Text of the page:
Field hockey and fate brought Georgia Cowderoy ’17 to UMass Lowell all the way from Gold Coast, Australia.
When she graduated high school in December 2012, she began working and saving money for a “gap year” traveling through Europe.
But four months later, a friend of her father’s opened an agency to link Australian high school athletes with American universities—and he thought Cowderoy, an attacking midfielder, would be a perfect candidate. Australian universities only offer club sports of uneven quality, she says, so she agreed to sign up.
Within a week, she had emails from dozens of recruiters, but most had closed out their admissions for fall 2013. She didn’t want to wait an extra year, so when UMass Lowell offered to fast-track her application and give her a full scholarship in its move up to Division I, she jumped at the opportunity.
“It’s not far from the beach, and I had two friends in Boston. And a girl who’d played field hockey at UMass Lowell came over to Australia and played in my club team for a year, so I had that connection. Honestly, it was fate,” she says. “It gave me a chance to play field hockey at a serious and competitive level while getting a serious degree.”
Cowderoy started out studying nutrition, but she decided she didn’t want to be so specialized. She switched to business administration and took her first required economics class, Microeconomics. She loved it—and she switched majors again. Now she’s an economics major with a minor in business.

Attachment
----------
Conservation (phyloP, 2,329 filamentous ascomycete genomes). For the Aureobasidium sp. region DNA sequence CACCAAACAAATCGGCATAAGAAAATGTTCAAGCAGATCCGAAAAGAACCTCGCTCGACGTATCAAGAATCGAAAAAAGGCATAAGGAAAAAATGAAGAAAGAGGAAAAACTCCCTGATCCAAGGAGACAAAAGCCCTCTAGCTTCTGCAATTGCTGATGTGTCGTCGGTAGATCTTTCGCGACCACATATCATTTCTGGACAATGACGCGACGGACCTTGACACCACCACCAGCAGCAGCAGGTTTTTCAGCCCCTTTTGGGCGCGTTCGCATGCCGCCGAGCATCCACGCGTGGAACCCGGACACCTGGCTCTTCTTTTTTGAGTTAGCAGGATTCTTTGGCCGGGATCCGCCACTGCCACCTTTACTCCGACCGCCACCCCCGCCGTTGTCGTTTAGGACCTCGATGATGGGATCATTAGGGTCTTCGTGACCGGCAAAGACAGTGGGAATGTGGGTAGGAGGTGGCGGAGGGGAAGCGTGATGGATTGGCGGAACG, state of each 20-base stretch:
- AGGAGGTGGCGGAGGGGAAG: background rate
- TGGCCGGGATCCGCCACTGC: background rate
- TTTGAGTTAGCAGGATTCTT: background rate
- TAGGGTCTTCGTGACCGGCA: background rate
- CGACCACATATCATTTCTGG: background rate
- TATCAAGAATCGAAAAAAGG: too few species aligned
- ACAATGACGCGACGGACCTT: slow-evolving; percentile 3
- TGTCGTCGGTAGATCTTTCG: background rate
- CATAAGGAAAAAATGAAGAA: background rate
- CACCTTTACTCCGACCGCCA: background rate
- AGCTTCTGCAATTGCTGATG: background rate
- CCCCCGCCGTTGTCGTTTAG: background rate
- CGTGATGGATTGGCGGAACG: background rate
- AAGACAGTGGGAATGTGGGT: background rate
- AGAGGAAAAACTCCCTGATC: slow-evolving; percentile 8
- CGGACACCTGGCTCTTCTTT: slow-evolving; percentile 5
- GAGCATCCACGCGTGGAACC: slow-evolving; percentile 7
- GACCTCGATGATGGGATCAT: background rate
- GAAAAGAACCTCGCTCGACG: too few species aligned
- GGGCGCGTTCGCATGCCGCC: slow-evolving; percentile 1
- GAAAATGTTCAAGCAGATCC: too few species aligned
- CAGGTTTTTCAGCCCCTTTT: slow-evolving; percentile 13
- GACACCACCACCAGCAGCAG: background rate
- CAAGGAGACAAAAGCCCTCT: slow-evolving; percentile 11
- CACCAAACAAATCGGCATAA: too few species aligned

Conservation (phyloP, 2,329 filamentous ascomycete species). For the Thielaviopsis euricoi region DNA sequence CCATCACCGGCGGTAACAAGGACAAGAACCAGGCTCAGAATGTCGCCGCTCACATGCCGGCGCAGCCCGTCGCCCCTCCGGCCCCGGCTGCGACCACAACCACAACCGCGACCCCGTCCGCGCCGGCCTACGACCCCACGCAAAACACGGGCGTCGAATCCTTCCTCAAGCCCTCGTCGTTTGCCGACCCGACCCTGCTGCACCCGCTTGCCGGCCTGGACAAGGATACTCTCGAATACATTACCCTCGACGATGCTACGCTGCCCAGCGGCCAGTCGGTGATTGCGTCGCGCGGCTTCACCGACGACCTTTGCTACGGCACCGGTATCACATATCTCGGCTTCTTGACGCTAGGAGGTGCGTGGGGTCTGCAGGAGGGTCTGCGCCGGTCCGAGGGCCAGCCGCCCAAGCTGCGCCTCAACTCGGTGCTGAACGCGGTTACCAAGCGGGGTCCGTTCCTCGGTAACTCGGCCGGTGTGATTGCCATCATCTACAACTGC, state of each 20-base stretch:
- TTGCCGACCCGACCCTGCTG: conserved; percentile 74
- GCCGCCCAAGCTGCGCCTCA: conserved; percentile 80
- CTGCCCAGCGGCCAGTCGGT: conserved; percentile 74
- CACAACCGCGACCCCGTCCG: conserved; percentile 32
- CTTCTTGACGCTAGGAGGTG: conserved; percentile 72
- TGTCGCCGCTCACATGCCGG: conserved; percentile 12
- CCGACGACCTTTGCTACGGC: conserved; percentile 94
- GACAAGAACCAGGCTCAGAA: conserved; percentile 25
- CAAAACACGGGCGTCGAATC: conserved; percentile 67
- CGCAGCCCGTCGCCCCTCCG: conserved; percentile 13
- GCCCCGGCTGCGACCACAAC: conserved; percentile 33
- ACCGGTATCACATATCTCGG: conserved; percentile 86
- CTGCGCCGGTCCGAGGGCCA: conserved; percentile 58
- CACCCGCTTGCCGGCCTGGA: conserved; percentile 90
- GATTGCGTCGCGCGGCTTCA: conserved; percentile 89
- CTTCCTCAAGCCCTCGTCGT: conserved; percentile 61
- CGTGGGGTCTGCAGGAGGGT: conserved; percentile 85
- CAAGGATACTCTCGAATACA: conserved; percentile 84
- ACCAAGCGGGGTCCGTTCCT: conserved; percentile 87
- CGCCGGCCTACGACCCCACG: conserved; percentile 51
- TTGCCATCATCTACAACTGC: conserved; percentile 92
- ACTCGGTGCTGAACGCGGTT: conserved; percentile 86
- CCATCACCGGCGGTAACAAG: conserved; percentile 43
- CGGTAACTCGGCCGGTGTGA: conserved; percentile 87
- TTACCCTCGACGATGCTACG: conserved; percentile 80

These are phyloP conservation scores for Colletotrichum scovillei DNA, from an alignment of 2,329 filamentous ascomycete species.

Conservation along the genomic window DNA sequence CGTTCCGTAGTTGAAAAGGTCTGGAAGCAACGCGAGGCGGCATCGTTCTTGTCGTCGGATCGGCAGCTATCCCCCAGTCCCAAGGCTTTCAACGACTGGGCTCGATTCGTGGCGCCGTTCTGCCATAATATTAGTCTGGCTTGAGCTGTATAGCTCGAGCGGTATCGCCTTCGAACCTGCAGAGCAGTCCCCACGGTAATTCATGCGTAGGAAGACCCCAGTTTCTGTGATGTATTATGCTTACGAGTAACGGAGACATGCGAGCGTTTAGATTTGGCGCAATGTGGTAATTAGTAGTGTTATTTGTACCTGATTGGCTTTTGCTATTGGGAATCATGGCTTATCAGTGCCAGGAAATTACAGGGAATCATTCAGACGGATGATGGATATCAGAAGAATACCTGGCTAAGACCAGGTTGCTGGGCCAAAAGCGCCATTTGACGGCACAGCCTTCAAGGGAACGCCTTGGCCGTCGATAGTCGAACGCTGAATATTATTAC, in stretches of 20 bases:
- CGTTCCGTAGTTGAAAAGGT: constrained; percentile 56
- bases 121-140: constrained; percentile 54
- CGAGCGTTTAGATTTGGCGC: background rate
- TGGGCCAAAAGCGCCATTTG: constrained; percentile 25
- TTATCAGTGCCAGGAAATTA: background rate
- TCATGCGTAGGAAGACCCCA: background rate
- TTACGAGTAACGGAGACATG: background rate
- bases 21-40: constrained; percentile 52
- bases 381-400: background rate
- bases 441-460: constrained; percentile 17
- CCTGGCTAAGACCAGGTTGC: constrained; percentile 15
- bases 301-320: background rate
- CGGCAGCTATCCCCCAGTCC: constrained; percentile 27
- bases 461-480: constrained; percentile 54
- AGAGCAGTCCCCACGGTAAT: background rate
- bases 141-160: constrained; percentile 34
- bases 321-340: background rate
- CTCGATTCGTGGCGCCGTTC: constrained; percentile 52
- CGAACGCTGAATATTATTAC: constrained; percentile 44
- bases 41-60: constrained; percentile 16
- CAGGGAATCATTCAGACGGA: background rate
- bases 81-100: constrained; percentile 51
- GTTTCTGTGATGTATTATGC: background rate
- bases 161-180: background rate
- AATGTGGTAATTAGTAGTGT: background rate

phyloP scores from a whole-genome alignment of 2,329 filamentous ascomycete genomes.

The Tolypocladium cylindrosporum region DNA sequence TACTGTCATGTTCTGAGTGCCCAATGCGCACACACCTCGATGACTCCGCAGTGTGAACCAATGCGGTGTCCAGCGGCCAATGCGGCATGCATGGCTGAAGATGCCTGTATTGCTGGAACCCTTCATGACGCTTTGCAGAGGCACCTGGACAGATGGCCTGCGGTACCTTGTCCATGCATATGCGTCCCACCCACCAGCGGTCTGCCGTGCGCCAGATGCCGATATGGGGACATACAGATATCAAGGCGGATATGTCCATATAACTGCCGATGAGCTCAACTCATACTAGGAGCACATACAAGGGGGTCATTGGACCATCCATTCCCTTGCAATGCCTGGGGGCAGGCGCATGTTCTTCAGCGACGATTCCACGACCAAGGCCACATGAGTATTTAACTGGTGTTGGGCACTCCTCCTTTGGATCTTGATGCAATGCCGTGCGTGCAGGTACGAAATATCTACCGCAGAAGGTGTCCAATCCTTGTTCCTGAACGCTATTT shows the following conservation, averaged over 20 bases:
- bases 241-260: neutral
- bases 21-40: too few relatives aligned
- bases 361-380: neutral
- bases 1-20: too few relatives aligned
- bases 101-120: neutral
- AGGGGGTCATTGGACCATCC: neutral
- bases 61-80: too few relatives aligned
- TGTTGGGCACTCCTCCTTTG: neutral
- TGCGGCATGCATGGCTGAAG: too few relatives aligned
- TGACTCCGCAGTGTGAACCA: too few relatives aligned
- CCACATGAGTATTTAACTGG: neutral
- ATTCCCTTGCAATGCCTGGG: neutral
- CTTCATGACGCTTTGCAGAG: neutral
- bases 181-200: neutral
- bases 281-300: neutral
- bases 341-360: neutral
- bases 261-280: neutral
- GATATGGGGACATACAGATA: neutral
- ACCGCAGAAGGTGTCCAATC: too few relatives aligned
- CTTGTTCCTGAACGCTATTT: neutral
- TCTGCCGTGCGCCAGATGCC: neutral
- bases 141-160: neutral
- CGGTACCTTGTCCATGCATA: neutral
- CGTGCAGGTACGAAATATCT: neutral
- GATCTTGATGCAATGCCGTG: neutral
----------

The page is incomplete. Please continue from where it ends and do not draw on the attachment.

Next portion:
“Economics is a perfect fit for me,” she says. “It’s not just math and equations: It’s about understanding data and applying it to information, and you can make real-world inferences. The numbers have meaning.”
An artist in high school, Cowderoy is now looking for jobs in the fashion industry and plans eventually to start her own company. She says the skills she’s gained in economics will help her get a toehold in the industry, perhaps forecasting demand or analyzing customer demographics.
Wherever she ends up, she says her life has been greatly enriched by the people she’s met at UMass Lowell, where she’s been in classes with students from more than a dozen different countries, as well as with students who are the first in their families to go to college.
“The thing that makes this school so special is the people who come here. I feel like the kids here have a different perspective on things, and they’re more committed and have more of a passion to succeed than at other schools,” she says. “UMass Lowell is getting an international status—and it’s going to grow.”